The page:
There's been some discussion on the optical design of the objective in this thread. I'm an actual optical designer, but not involved with Canon in any other way than that I just happened to select Canon's camera (20D) in 2006 and have been on that path ever since.

The most straight-forward objective type to design is the normal focal length, that is to say, objective focal length is approximately the same as the sensor diagonal (43.2 mm in full-frame). No doubt you can make it harder with some extra requirements like macro and low F-number, but typically this tends to work out so.

Telephotos are easier in a sense you typically need less elements and aspheres (barring telephoto zooms that can become quite complex), but the difficulty lies in the material requirements and centering tolerances. Two typical aberrations to combat against are spherical aberration and longitudal color; that's where calcium fluoride comes in to play. The focusing mechanism is also occasionally difficult as the mass moving should be minimized, and this is not easy to do always. Telephoto is a bit more stringent in the mechanics and assembly, but somewhat more easier to design optically.

Rectilinear wide-angles are demanding in a sense that there's usually no-avoiding aspheres, and the shorter the focal length, the harder it gets to correct for the distortion. Add in lateral color correction, and ultra-wide primes can become very challenging to design and require a lot of design and optimization time. Ultra-wide zooms are then another tale to tell.

However, the departure from 50 mm to 35 mm or 85 mm is not yet massive. These are still relatively normal focal lengths where the other requires a bit more positive power in front of the aperture stop, and the other a bit more negative.

I do believe the EF85/1.4 IS will be more expensive than EF85/1.2 II. I'm guessing 1.5x - 2x the current objective price. The reason lies in the image stabilizer; 85 mm objective at F/1.4 with a stabilizer is no easy feat, specifically if Canon is upgrading the objective resolution - which they'll likely do. Hopefully the its bokeh remains good, that seems to suffer with stabilized objectives. It does make me wonder whether EF85/1.4 IS is going to be focus by wire. Whether 85/1.4 includes BR remains to be seen.

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Re: Some Information About the EF 85mm f/1.4L IS [CR3]
« Reply #21 on: August 13, 2017, 09:45:18 AM »

IglooEater

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Re: Some Information About the EF 85mm f/1.4L IS [CR3]
« Reply #22 on: August 13, 2017, 11:12:58 AM »
So much talk of the Blue Refractive optics.  Has Canon advertised it in any other lens than the 35mm 1.4L?  I can't recall any mention of it.  Canon certainly succeeded in their marketing of that one  aspect/feature...  other stellar lenses have come out since without any mention of BR

BeenThere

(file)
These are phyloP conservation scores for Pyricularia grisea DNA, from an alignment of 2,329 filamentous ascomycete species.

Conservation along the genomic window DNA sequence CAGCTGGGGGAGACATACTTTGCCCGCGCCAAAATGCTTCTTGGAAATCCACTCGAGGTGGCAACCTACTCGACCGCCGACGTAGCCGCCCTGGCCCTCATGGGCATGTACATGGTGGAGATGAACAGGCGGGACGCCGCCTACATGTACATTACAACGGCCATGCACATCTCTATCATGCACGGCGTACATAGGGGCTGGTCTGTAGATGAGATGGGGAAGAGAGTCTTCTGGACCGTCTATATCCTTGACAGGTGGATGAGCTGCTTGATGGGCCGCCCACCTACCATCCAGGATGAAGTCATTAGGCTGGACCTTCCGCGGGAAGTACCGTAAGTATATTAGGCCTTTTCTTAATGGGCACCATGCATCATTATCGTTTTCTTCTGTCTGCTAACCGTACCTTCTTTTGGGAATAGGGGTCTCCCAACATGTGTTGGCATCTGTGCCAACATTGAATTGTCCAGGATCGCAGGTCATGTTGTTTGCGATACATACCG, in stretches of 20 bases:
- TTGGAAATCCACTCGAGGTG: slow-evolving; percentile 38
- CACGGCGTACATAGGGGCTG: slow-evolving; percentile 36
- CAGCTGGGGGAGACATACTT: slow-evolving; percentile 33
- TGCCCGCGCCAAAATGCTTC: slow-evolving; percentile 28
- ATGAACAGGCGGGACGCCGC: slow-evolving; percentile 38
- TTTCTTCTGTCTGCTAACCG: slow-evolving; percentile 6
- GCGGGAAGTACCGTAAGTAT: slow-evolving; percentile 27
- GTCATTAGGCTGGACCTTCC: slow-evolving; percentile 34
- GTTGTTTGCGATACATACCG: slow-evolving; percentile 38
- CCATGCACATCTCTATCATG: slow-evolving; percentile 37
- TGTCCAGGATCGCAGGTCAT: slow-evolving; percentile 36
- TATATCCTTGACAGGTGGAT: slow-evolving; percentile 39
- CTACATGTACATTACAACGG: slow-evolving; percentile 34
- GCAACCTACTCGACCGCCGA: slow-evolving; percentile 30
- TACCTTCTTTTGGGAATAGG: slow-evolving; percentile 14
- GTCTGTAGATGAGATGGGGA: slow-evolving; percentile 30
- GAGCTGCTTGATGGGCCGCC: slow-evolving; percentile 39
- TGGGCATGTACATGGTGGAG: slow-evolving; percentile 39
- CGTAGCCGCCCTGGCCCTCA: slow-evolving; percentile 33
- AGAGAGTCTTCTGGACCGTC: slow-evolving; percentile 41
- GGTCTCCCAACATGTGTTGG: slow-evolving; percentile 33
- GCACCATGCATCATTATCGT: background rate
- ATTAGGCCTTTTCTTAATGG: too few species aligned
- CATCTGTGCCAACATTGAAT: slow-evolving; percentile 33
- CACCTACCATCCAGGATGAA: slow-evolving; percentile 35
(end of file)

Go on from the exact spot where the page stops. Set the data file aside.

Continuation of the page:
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Re: Some Information About the EF 85mm f/1.4L IS [CR3]
« Reply #23 on: August 13, 2017, 11:57:55 AM »
So much talk of the Blue Refractive optics.  Has Canon advertised it in any other lens than the 35mm 1.4L?  I can't recall any mention of it.  Canon certainly succeeded in their marketing of that one  aspect/feature...  other stellar lenses have come out since without any mention of BR
Some information on Canon's BR and where they use it:

https://petapixel.com/2016/03/10/canons-new-blue-spectrum-refractive-lens-technology-works/

jolyonralph

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Re: Some Information About the EF 85mm f/1.4L IS [CR3]
« Reply #24 on: August 13, 2017, 01:47:23 PM »
Can I just note that the lens has a 'fluorine' coating, not a 'flourine' coating. At least I hope it's not coated in flour.

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tianxiaozhang

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Re: Some Information About the EF 85mm f/1.4L IS [CR3]
« Reply #25 on: August 13, 2017, 02:35:12 PM »
I think the price will be around $1,000. I certainly don't think it's going to be north of $1,500

That would be ideal... I'd probably go for one on day 1...

BeenThere

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Re: Some Information About the EF 85mm f/1.4L IS [CR3]
« Reply #26 on: August 13, 2017, 02:47:57 PM »
If it's optically stellar, and why would they release an L lens that isn't, then I would say ~$2K is in the cards. 🤑

Act444

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Re: Some Information About the EF 85mm f/1.4L IS [CR3]
« Reply #27 on: August 13, 2017, 04:18:04 PM »
Looking at the prices of the other 85 1.4s, I think such a lens from Canon will be AT LEAST $2K - especially since IS is being rumored. If it can match or come real close to the performance of the Sigma 85 Art though, I think it will be worth every penny.
« Last Edit: August 13, 2017, 04:41:45 PM by Act444 »

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Re: Some Information About the EF 85mm f/1.4L IS [CR3]
« Reply #27 on: August 13, 2017, 04:18:04 PM »

jolyonralph

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Re: Some Information About the EF 85mm f/1.4L IS [CR3]
« Reply #28 on: August 13, 2017, 05:27:43 PM »
At the end of the day it all comes down to image quality.  The 35mm f/1.4 II justified its cost by it's incredible performance over the older lens. Ditto with the 100-400 II.

But, we don't have anything directly comparable - we can't really compare with either the 85mm 1.8 or the 85mm 1.2 as neither are really the same thing.

If canon can come out with an 85mm with stellar performance then I'm sure they'll price it as high as they absolutely dare.

But, I'm not so optimistic. If it's just good enough, better than the 85 1.8 (which isn't hard) and maybe comparable to the Sigma 85, albeit with VR, then it's unlikely to be priced higher than the 1.2, which will remain the specialist portrait lens.

After the 24-105 II and the 6D II, I'm not convinced that "highest quality regardless of the price" is on the agenda.

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YuengLinger

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Re: Some Information About the EF 85mm f/1.4L IS [CR3]
« Reply #29 on: August 13, 2017, 05:35:40 PM »
$2199 USD when first released.  And for a year or so after.  Save up.

Just guessing.

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Re: Some Information About the EF 85mm f/1.4L IS [CR3]
« Reply #29 on: August 13, 2017, 05:35:40 PM »